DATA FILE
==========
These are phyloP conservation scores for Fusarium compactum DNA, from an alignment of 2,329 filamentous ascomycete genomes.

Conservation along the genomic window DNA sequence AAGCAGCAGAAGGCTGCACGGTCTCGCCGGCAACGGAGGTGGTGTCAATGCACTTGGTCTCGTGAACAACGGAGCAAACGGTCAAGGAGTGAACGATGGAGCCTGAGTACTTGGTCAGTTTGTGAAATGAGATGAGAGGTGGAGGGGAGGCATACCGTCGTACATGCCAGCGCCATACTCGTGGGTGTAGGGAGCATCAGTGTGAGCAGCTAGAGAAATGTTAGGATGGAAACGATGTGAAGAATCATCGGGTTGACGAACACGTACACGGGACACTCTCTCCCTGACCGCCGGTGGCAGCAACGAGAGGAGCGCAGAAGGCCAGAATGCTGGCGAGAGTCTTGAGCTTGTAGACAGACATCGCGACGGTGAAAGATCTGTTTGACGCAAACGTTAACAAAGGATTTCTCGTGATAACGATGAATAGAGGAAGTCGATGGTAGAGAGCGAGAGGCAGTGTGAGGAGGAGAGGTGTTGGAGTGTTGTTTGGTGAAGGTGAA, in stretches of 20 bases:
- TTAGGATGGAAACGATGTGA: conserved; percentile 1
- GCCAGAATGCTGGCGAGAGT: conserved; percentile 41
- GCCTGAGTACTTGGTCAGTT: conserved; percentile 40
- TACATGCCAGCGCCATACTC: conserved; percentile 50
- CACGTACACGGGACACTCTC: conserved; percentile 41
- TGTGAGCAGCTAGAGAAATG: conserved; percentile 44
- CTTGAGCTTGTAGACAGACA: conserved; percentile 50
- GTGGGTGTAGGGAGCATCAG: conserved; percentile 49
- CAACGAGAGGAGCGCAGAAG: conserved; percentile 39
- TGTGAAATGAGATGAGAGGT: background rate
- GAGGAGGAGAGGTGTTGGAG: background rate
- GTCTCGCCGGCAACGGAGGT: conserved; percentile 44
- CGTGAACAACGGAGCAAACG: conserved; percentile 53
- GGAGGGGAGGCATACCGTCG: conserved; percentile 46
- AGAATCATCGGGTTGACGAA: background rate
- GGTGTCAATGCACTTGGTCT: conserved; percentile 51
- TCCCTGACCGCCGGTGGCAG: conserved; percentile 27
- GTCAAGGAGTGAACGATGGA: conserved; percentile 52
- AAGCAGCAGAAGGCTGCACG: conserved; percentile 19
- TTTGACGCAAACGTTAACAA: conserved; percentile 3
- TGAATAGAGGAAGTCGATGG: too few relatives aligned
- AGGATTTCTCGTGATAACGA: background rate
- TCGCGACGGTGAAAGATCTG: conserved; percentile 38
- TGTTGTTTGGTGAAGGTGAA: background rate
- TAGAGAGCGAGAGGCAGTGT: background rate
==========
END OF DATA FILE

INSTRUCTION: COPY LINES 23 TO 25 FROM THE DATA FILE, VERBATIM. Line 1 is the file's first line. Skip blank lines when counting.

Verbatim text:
- TGAATAGAGGAAGTCGATGG: too few relatives aligned
- AGGATTTCTCGTGATAACGA: background rate
- TCGCGACGGTGAAAGATCTG: conserved; percentile 38